Trying to predict the marketing future is all well and good but as The Works creative partner and founder Kevin Macmillan argues, trying to find answers shouldn’t come at the expense of trying and even failing.
I love what's happening to our industry. It's getting pulled apart and interrogated like never before.
I love that turgid marketing conventions are being challenged right across the board. I've always challenged marketing conventions because I believe we have created a self-serving industry focused on waffle rather than productivity and an entrepreneurial spirit.
But it's not big thinking, common sense people behind the changing industry. It's the companies who don't have time to muck about pontificating… banking, booze, fashion, it doesn't matter what field you're in, you cannot afford to be falling behind a million kids on laptops and mobiles doing stuff you don't understand.
Everyone is scrambling to make sense of a world making less sense every minute. As a creative thinker, it's a comfortable place to be. The uncertainty, the risk, the potential, all the things that make me exhilarated when I come to work. The thought of all the possibilities.
But I can see for many marketers it's a tricky time right now. How do you make sense of the speed of light changes in technology and consumer behaviour.
Many turn to the consultants and agencies hovering around with their paying in books and preying on nervous marketers.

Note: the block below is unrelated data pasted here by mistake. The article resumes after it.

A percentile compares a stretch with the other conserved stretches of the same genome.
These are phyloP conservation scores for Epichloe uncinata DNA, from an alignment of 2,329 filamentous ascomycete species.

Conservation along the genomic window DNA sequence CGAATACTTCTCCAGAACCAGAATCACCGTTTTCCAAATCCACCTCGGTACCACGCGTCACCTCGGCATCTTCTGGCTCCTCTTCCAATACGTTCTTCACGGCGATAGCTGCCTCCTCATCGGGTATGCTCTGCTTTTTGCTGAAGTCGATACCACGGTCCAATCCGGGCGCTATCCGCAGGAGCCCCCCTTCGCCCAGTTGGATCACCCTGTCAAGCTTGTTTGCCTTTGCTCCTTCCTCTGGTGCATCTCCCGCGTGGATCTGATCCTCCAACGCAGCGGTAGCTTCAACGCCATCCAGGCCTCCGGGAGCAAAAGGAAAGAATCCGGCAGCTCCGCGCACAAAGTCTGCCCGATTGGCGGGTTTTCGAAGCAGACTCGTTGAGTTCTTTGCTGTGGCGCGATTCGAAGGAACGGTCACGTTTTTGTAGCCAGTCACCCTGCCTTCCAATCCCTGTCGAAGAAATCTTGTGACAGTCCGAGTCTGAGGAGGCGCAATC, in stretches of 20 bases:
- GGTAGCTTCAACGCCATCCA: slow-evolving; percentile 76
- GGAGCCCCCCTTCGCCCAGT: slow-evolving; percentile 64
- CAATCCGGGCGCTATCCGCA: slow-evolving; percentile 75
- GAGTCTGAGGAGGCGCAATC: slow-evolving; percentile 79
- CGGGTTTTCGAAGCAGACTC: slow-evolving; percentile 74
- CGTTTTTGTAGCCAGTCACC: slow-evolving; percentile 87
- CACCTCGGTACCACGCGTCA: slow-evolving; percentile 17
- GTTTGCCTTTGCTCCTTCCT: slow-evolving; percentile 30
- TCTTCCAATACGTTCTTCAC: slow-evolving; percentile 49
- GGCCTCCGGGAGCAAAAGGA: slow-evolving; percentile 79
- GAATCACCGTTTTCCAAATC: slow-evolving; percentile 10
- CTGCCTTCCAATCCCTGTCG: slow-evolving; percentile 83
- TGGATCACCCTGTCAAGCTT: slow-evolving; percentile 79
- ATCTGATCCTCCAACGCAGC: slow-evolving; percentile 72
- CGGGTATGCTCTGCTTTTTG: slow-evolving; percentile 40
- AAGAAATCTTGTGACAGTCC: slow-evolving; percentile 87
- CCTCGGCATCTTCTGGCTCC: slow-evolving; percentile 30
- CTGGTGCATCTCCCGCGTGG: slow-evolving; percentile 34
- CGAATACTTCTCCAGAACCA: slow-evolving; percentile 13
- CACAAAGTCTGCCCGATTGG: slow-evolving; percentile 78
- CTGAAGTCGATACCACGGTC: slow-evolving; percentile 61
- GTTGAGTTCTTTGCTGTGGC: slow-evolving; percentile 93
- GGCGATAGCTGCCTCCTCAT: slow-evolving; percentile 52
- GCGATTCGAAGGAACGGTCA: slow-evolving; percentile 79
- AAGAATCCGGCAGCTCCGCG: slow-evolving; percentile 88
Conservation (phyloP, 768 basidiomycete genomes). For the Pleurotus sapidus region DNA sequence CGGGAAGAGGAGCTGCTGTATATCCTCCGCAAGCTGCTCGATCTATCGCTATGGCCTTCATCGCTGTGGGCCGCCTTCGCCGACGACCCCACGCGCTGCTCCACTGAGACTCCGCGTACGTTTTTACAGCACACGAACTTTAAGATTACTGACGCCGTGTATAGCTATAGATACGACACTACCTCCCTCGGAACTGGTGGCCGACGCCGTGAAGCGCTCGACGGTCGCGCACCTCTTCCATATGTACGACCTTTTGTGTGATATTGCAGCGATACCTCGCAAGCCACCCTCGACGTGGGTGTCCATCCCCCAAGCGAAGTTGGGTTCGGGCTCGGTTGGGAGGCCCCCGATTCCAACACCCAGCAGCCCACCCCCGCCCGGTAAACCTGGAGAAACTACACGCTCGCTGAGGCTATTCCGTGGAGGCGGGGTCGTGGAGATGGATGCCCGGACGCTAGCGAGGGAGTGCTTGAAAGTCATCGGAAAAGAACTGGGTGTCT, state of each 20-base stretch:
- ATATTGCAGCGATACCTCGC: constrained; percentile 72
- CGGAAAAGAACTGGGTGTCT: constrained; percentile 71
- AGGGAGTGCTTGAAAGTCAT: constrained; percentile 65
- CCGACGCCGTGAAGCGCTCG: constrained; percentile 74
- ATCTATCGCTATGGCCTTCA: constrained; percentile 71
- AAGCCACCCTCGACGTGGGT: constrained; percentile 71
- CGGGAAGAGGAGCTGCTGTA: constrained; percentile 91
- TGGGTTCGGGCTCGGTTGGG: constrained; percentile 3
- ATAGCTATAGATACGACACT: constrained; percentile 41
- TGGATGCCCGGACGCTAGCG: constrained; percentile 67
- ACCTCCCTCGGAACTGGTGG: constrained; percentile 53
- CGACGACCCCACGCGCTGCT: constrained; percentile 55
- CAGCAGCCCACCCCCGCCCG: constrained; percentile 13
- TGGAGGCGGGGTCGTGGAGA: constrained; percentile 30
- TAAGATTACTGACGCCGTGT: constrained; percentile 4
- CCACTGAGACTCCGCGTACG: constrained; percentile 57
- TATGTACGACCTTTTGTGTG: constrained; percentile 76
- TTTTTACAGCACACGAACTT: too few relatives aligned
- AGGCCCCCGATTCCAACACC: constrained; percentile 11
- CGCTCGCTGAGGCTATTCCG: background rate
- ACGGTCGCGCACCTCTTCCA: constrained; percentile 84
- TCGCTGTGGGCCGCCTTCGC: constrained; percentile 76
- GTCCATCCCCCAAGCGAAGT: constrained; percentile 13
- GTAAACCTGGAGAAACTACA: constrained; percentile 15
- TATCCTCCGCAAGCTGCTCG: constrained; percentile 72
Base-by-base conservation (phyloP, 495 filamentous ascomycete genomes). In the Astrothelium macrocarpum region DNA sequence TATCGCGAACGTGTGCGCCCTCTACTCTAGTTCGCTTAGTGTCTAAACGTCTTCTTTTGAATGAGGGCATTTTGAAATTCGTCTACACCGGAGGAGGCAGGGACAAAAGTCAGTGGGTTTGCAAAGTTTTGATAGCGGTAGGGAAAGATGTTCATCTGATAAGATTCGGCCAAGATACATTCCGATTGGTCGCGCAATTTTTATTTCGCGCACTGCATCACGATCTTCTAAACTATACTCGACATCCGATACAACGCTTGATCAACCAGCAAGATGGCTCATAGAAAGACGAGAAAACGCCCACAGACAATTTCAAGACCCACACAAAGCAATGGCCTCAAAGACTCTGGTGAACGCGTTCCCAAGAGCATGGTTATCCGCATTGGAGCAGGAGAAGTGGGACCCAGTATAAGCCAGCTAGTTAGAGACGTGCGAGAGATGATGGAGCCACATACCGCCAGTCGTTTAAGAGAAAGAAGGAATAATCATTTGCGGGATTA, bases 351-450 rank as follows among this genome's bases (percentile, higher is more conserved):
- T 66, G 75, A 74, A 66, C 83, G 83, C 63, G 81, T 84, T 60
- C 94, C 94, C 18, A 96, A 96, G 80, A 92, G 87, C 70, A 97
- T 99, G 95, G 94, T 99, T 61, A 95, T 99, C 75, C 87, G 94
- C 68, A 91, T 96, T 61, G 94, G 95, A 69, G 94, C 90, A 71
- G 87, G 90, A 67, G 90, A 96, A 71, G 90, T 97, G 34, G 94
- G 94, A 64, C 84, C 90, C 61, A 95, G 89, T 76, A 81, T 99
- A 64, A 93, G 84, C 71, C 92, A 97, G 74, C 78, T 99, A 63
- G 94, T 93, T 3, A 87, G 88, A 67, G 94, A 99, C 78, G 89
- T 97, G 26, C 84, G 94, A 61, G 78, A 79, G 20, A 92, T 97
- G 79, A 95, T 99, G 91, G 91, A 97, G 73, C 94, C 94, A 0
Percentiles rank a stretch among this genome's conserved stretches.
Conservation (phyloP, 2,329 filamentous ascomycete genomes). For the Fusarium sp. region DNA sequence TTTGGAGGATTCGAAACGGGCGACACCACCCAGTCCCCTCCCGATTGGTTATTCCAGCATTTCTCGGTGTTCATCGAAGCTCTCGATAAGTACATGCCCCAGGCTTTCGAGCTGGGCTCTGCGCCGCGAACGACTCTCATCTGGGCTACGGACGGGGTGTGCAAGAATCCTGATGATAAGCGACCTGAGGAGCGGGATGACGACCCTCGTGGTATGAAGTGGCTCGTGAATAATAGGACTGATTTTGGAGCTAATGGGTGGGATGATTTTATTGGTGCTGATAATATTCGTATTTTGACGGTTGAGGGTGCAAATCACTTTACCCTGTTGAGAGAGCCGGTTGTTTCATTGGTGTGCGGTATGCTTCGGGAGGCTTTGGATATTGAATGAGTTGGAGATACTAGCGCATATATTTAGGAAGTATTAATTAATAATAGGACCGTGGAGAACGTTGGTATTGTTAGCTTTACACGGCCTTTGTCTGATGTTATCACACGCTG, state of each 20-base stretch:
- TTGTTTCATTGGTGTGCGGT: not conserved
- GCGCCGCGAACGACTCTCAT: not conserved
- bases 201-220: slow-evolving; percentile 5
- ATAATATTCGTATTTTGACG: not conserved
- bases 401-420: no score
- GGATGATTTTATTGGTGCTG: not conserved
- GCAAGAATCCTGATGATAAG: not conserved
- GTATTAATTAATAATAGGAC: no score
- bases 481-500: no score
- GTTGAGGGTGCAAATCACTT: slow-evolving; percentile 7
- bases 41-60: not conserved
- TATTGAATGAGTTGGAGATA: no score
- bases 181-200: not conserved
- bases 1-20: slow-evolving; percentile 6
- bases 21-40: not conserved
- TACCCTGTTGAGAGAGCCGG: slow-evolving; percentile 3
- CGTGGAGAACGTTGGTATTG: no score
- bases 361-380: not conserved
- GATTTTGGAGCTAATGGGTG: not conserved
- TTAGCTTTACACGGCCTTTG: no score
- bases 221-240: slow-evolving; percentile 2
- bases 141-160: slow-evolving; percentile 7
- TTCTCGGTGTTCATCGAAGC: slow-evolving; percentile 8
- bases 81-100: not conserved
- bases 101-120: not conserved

Marketer: “Holy moly, what will it all look like in five years time?” Bullshit artist: “Don't worry, I will pluck a few facts from the interweb, make a groovy infographic and pop over to soothe all your aches and pains.”
The top three meeting agendas in marketing right now:
1.How can our company engage with the changing face of technology.
2.How can our company take advantage our consumers changing behaviour.
3.How can our company predict the future to ensure we enjoy the same financial success.
Meetings have never been my favourite thing. Talking about stuff. Pissing in each others pockets about how good we all are and how we will change the world.
Here's an idea; stop attending meetings talking about what you could do. Your aches and pains are not caused by a failure to understand the way technology and consumer behaviour is changing our industry. Your aches and pains are as a result of thinking everything has to make sense.
Does it? Why does everything have to make sense? Is it absolutely vital that everything lines up flawlessly? Let's be honest, you did that last time and by the time you got everything to line up and make sense, someone beat you to market.
Stop worrying about what is going to happen and do something today. Something that is real, physical, tangible. It might be a mistake that you make, but at least you've made something. Tomorrow you can build on that or start making something else. You might make another mistake, but that's two things you've made. Two more than your competitor.
Accept that we don't have all the answers. See the uncertainty and the unknown through a half full glass. Make something brilliant happen now.
I guarantee you'll love it.
Kevin Macmillan is creative partner and founder of The Works
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